Trace minerals are very crucial for the mechanisms of the body to function properly. Fungi love trace minerals, B-complex, and carbohydrates and gobble them up like candy. As a result, we become mineral deficient and acidic. Trace minerals are necessary for healthy nerve function, muscle tone, energy production, growth, healing, and keeping your body in alkaline state1. Ingesting trace minerals will temporarily make the body more alkaline, however without resolving fungal infection, the fungus will grow and cause an unhealthy environment. Trace minerals bind to amino acids, making chemicals that the body utilizes in order to remain at optimal functionality. Once bound, these molecules change from an acid to an alkaline state in the bloodstream, thus making the body alkaline. The pH scale measures the acidity or alkalinity of water soluble substances. Tap water should have a pH of 7, which is exactly neutral. If the pH balance was off by one degree, then the pipes in your house would corrode and you would be drinking contaminated water. The same concept happens within the body. Without the proper pH balance, the body starts to degrade just as the pipes in your home would.
Amino acids act as building blocks to protein and other essential chemicals of the body. Proteins are essential for growth and development by providing the body with energy. They are also needed to manufacture hormones, antibodies, enzymes and tissues. They help to maintain the proper acid-alkali balance in the body. The body needs to maintain a blood pH between 7.35 and 7.452. Any deviation i.e. change in ±0.2 pH, from this extremely tight range can have devastating effects on protein regulation, cellular volume, and the rates of enzymatic reactions.
Let’s talk about how fungus affects the body’s pH level. As mentioned earlier, the fungus eats the trace minerals in the bloodstream, which makes the body acidic. It is worth mentioning that majority of all people who have cancer are acidic. 1 At this point, in order to stay alkaline, the body produces sodium bicarbonate (i.e. baking soda). The problem with sodium bicarbonate is that the body needs sodium to produce this and believe it or not, in many cases, we are sodium deficient! This is contrary to what most doctors tell you. The reason why we are sodium deficient is because man-made table salt contains only 6 or 7 trace minerals, whereas natural sea salt contains 78 trace minerals that our body needs to function properly.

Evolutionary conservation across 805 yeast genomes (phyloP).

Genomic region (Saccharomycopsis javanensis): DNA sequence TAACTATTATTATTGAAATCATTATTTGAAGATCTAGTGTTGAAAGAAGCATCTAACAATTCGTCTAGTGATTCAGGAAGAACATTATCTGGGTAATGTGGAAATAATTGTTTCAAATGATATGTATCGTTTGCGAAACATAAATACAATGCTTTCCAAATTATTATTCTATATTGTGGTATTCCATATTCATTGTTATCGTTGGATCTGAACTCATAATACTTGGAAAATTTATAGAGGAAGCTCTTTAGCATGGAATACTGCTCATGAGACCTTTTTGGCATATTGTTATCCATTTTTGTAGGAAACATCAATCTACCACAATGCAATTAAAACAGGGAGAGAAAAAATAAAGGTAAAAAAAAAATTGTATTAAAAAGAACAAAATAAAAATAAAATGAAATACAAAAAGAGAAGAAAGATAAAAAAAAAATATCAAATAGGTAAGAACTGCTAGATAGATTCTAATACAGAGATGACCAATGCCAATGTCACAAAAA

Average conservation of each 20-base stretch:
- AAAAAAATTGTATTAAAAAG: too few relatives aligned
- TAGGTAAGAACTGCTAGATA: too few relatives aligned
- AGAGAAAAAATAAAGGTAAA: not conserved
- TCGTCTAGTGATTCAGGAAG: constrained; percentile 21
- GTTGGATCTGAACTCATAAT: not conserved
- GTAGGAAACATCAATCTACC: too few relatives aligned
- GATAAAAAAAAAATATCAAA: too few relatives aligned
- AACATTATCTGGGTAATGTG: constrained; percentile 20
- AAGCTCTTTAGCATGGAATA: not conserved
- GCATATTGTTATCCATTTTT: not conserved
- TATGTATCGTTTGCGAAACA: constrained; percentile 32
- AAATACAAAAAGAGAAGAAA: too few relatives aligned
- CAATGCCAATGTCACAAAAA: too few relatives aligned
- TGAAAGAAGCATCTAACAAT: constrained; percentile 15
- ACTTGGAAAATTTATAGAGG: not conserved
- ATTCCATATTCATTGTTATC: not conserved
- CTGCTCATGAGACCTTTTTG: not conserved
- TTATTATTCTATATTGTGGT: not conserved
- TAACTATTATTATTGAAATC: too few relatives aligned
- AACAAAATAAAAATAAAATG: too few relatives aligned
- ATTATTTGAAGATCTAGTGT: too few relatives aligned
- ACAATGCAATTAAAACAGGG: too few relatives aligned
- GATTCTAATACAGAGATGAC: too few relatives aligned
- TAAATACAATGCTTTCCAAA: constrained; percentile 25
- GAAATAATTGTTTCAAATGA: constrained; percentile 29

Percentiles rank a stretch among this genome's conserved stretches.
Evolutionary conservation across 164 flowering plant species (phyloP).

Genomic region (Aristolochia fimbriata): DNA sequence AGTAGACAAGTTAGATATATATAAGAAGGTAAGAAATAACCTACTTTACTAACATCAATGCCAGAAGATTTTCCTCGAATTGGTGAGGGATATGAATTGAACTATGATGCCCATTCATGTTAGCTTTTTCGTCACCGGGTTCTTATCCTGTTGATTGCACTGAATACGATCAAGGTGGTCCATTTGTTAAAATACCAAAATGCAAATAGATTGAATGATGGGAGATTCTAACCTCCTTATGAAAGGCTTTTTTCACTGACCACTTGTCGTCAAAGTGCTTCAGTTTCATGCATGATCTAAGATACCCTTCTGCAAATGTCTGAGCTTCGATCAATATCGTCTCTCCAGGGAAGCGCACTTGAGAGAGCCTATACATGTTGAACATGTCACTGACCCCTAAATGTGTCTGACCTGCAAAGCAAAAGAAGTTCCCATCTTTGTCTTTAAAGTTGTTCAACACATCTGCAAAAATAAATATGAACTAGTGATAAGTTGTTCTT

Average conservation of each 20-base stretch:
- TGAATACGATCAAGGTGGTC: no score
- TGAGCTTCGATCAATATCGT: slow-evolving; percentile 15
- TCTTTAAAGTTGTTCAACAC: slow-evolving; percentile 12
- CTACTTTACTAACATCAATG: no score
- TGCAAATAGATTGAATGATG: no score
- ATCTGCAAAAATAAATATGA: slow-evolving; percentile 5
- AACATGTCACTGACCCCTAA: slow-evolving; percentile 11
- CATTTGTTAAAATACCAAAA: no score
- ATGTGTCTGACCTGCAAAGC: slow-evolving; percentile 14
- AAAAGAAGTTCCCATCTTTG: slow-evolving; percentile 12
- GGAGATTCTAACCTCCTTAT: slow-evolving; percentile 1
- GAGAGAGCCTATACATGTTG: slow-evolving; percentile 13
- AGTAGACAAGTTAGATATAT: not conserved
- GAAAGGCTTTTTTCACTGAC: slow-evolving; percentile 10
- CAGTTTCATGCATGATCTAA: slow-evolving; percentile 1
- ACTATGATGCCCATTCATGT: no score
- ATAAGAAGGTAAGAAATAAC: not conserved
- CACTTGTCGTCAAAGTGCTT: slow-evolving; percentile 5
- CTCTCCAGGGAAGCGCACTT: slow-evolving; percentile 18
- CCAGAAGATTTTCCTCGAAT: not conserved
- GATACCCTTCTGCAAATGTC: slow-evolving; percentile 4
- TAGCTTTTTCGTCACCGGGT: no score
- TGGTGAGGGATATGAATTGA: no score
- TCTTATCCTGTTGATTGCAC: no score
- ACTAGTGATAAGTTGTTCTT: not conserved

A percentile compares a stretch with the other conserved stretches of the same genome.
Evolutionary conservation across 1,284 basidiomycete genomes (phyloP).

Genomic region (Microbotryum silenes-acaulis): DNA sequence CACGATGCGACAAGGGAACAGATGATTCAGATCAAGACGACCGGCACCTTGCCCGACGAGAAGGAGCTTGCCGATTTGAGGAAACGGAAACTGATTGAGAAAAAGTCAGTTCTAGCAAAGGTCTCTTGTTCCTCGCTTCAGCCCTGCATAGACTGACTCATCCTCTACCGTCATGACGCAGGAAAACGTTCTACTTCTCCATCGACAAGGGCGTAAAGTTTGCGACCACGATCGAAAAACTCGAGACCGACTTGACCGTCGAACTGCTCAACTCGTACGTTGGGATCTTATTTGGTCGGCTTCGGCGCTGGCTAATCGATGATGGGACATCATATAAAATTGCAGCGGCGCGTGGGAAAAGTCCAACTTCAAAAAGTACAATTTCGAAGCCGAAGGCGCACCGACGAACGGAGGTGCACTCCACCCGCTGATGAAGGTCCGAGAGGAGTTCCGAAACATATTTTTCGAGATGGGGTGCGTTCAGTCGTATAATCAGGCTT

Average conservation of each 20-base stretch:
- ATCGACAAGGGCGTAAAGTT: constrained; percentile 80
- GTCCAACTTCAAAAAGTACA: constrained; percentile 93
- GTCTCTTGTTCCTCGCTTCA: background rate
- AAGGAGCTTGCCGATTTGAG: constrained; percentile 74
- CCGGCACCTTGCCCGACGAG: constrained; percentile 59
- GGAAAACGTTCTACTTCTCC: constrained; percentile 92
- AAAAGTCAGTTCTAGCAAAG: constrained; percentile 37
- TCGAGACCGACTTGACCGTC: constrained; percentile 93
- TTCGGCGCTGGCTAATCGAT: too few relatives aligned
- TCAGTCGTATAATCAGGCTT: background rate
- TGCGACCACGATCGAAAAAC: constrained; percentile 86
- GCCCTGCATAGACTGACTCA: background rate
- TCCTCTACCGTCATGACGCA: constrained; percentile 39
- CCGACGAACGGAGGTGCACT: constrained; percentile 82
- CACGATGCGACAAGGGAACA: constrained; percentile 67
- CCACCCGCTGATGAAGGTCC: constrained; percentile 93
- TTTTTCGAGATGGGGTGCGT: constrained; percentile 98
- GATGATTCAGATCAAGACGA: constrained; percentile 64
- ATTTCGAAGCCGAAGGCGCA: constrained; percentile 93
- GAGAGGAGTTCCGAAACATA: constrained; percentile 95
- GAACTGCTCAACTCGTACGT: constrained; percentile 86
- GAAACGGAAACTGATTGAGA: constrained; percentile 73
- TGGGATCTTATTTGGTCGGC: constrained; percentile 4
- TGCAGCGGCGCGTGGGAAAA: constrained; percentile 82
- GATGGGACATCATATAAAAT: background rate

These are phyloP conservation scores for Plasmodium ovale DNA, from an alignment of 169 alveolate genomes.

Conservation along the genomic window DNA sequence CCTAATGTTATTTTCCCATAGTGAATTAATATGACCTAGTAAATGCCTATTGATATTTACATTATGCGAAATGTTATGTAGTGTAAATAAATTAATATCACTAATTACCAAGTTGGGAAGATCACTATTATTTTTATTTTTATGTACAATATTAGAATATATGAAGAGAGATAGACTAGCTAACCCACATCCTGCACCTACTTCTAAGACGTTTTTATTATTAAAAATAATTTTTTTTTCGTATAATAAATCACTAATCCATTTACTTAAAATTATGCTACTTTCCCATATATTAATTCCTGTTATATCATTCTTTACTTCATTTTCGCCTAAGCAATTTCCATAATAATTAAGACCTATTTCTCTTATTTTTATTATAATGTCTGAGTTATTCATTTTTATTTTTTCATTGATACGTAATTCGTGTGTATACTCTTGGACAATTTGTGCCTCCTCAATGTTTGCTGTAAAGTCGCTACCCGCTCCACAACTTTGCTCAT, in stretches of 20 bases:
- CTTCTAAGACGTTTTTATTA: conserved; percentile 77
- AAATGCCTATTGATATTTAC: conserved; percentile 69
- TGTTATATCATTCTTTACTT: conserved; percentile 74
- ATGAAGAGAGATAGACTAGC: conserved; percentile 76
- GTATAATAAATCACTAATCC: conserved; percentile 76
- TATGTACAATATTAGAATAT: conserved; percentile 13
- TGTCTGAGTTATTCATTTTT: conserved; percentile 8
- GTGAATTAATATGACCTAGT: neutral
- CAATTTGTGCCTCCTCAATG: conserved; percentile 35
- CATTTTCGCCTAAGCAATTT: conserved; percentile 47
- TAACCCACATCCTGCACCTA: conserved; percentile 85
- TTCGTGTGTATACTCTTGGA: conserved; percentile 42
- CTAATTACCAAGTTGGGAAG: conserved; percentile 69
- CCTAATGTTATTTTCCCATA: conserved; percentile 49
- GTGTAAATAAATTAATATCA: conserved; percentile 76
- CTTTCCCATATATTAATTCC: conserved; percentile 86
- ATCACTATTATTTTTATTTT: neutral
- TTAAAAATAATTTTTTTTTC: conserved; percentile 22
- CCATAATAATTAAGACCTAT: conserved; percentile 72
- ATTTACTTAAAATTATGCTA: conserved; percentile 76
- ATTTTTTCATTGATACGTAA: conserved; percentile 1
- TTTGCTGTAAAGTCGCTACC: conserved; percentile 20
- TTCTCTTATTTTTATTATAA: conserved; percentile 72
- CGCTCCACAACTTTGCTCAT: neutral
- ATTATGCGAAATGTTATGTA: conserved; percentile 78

During the 1900’s, society gravitated toward sodium chloride instead of natural sea salt. By 1905, the general population started showing an epidemic of goiters. A goiter is an inflamed thyroid, which appears as a sizable lump on the neck. The thyroid was no longer getting any iodine! Table salt was eventually reformulated to include iodine, magnesium, manganese and a little bit of mercury to help separate the salt crystals. The artificial versions of these minerals are not natural, and the body has a harder time properly absorbing them.
Iodine is listed as the 17th of 78 minerals in sea salt with sixteen other essential trace minerals having higher concentrations. Because goiters were a visible manifestation, it was immediately corrected by adding iodine to table salt. Given that iodine is only the 17th mineral in sea salt, what other minerals are our bodies missing from not having the 16 other essential minerals with higher concentrations?